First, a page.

I Cannot Believe My Eyes: A Retrospective of the Quest to Dr. Horrible


The 2007-2008 television year was a dark time. Well, for some people. For fans it meant that there weren’t going to be new episodes, but for the writers it meant that the future of contracts would yield so much more. That being said, the 2007-2008 Writers Guild of America strike hit like a storm that we, as fans, didn’t really predict. Or at least I didn’t because I was fourteen and I didn’t pay attention to the industry the way I do now.

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Had Joss Whedon had a show on television at the time, though, he would have had the same problem that 120 other “hyphenates” had. Joss is a showrunner – meaning he’s both head writer and executive producer. He, quite literally, runs his shows. The WGA strike causes a lot of conflicts because head writers were striking as writers, but they were still contractually obligated to work as executive producers. Whedon, however, wasn’t running a show.

While it’s always sad when Joss Whedon doesn’t have a show on air, we probably wouldn’t have Dr. Horrible’s Sing-Along Blog if there had been something on television. But let it never be said that Joss Whedon isn’t inspired, because he is and he delivers on those fantastic ideas.

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Inspired by star Felicia Day’s equally fantastic webseries The GuildDr. Horrible’s Sing-Along Blog was written during the WGA strike. It was pitched within the creative team as a way to do something low-budget but with a high production value that circumvented all the issues that the WGA was striking about. Joss Whedon directed the series, but it was a collaborative effort between all three Whedon brothers, (Joss, Jed, and Zack) and Jed’s wife Maurissa Tancharoen Whedon. 

Dr-Horrible-s-Sing-Along-Blog-dr-horribles-sing-a-long-blog-2001487-500-331Dr. Horrible’s Sing-Along Blog stars Neil Patrick Harris as the title character, an aspiring supervillain trying to gain membership in Bad Horse’s Evil League of Evil. He’s also trying to make a romantic connection with Penny (Felicia Day), a idealist homeless shelter volunteer who becomes enraptured with Captain Hammer (Nathan Fillion), Dr. Horrible’s archenemy.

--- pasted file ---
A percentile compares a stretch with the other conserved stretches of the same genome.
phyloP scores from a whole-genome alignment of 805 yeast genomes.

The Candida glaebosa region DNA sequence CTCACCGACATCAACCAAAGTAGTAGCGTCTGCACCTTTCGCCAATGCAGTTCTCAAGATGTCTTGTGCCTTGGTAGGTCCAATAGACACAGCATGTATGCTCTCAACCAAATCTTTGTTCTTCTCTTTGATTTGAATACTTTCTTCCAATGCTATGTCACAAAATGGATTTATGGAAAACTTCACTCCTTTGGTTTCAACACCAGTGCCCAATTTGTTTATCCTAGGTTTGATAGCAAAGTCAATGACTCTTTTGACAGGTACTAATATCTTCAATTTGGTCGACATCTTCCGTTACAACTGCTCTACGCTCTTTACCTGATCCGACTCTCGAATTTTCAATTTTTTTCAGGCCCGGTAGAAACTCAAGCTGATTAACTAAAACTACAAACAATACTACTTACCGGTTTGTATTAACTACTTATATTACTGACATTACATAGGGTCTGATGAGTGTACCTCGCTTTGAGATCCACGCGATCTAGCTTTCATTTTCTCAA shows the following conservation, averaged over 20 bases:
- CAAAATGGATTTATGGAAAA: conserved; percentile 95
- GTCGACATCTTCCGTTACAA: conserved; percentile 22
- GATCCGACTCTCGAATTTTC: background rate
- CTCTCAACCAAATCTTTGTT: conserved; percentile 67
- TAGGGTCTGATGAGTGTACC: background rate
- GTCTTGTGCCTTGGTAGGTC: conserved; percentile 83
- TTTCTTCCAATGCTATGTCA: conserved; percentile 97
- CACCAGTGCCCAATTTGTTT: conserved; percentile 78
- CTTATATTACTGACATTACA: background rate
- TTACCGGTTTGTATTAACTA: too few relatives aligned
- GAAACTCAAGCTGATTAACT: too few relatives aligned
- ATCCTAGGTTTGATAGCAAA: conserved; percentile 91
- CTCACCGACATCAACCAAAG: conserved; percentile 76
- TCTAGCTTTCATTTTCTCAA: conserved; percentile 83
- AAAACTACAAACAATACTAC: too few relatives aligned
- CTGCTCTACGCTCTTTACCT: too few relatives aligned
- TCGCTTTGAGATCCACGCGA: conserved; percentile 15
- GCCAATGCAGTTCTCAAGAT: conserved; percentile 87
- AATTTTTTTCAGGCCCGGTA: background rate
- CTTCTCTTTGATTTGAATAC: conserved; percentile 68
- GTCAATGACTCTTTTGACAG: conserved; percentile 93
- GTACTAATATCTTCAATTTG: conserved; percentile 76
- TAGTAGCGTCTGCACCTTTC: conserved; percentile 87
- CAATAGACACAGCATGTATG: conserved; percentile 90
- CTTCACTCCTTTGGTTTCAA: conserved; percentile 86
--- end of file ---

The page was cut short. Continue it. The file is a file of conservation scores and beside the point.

Dr. Horrible’s Sing-Along Blog is interesting in that it works on two main levels of media. Each fifteen minute episode works as a webseries episode. They each had a clear beginning, middle, and end that completed the story of that episode. The series also works as a short film, however, being just as amazing as a one-shot story. Dr. Horrible also did something amazing, although it’s not really discussed because of how webseries are changing the face of online video. Dr. Horrible did exactly what it set out to do, and did it beautifully. It’s a webseries that was low-budget, but professional as all get out. But it proved that creators can do both and not have to deal with the issues that the WGA was striking about – it proved that there really is a future in web video. Robert Moore said it best, though, in Joss Whedon: The Complete Companion, “Many regarded it as the first great thing produced directly for the Internet, and the way the participants self-funded the project could provide a template for other producers of scripted content who want to work outside of the studio system” (13). Dr. Horrible is important for the future, and it was just the first step in the future of video.

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Dr. Horrible’s Sing-Along Blog is fantastic and it stands as one of the great post-Firefly works of Joss Whedon. It has the campy charm of Buffy, the sarcasm in the face the fantastic of Firefly, and the great music that only Joss Whedon and company can deliver. If you loved “Once More with Feeling” as much as I did, it stands as my most watched episode of Buffy the Vampire Slayer, then you’ll love the musical soundtrack to Dr. Horrible.

With characters like Simon Helberg as Moist, a sidekick who just makes things wet, and the references to Bad Horse, you’re sure to have a fun time with even the minor characters and details. All in all, Dr. Horrible’s Sing-Along Blog is an important chapter in Joss Whedon’s career and it’s worth multiple re-watches and keeping the soundtrack on repeat – even if you don’t really like musicals as a whole.

Emily Frances Maesar

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